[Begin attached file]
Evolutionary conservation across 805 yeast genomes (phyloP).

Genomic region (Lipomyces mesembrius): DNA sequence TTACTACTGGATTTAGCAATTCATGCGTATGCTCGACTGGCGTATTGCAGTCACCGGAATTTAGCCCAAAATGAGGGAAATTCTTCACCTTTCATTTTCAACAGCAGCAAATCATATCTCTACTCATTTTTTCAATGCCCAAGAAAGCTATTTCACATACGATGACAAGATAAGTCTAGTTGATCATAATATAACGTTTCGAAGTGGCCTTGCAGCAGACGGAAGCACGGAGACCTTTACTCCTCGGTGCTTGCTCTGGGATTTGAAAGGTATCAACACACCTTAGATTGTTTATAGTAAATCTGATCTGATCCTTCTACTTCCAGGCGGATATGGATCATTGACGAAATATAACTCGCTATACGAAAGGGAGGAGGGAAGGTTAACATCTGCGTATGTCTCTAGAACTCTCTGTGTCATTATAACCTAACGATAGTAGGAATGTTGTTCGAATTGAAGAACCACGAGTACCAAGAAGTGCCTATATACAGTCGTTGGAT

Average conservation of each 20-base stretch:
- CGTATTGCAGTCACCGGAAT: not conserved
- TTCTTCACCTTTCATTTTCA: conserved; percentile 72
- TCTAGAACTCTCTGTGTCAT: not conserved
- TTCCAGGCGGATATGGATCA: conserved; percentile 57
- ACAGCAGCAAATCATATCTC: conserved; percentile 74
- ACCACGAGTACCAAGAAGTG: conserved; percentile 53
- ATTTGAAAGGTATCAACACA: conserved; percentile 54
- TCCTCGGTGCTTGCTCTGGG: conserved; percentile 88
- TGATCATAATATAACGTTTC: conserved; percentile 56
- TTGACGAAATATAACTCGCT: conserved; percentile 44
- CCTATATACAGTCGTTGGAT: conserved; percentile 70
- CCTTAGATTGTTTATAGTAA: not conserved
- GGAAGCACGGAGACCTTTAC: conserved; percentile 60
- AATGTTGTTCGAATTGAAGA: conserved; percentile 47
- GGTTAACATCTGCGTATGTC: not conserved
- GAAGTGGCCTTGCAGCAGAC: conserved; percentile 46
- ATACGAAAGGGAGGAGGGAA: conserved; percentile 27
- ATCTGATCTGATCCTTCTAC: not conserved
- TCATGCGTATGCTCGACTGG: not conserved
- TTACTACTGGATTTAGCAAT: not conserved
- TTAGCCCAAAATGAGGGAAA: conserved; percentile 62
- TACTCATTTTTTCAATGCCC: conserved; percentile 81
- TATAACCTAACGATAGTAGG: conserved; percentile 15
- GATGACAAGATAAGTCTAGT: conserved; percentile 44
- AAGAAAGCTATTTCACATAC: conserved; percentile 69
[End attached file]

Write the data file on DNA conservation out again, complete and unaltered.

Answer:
Evolutionary conservation across 805 yeast genomes (phyloP).

Genomic region (Lipomyces mesembrius): DNA sequence TTACTACTGGATTTAGCAATTCATGCGTATGCTCGACTGGCGTATTGCAGTCACCGGAATTTAGCCCAAAATGAGGGAAATTCTTCACCTTTCATTTTCAACAGCAGCAAATCATATCTCTACTCATTTTTTCAATGCCCAAGAAAGCTATTTCACATACGATGACAAGATAAGTCTAGTTGATCATAATATAACGTTTCGAAGTGGCCTTGCAGCAGACGGAAGCACGGAGACCTTTACTCCTCGGTGCTTGCTCTGGGATTTGAAAGGTATCAACACACCTTAGATTGTTTATAGTAAATCTGATCTGATCCTTCTACTTCCAGGCGGATATGGATCATTGACGAAATATAACTCGCTATACGAAAGGGAGGAGGGAAGGTTAACATCTGCGTATGTCTCTAGAACTCTCTGTGTCATTATAACCTAACGATAGTAGGAATGTTGTTCGAATTGAAGAACCACGAGTACCAAGAAGTGCCTATATACAGTCGTTGGAT

Average conservation of each 20-base stretch:
- CGTATTGCAGTCACCGGAAT: not conserved
- TTCTTCACCTTTCATTTTCA: conserved; percentile 72
- TCTAGAACTCTCTGTGTCAT: not conserved
- TTCCAGGCGGATATGGATCA: conserved; percentile 57
- ACAGCAGCAAATCATATCTC: conserved; percentile 74
- ACCACGAGTACCAAGAAGTG: conserved; percentile 53
- ATTTGAAAGGTATCAACACA: conserved; percentile 54
- TCCTCGGTGCTTGCTCTGGG: conserved; percentile 88
- TGATCATAATATAACGTTTC: conserved; percentile 56
- TTGACGAAATATAACTCGCT: conserved; percentile 44
- CCTATATACAGTCGTTGGAT: conserved; percentile 70
- CCTTAGATTGTTTATAGTAA: not conserved
- GGAAGCACGGAGACCTTTAC: conserved; percentile 60
- AATGTTGTTCGAATTGAAGA: conserved; percentile 47
- GGTTAACATCTGCGTATGTC: not conserved
- GAAGTGGCCTTGCAGCAGAC: conserved; percentile 46
- ATACGAAAGGGAGGAGGGAA: conserved; percentile 27
- ATCTGATCTGATCCTTCTAC: not conserved
- TCATGCGTATGCTCGACTGG: not conserved
- TTACTACTGGATTTAGCAAT: not conserved
- TTAGCCCAAAATGAGGGAAA: conserved; percentile 62
- TACTCATTTTTTCAATGCCC: conserved; percentile 81
- TATAACCTAACGATAGTAGG: conserved; percentile 15
- GATGACAAGATAAGTCTAGT: conserved; percentile 44
- AAGAAAGCTATTTCACATAC: conserved; percentile 69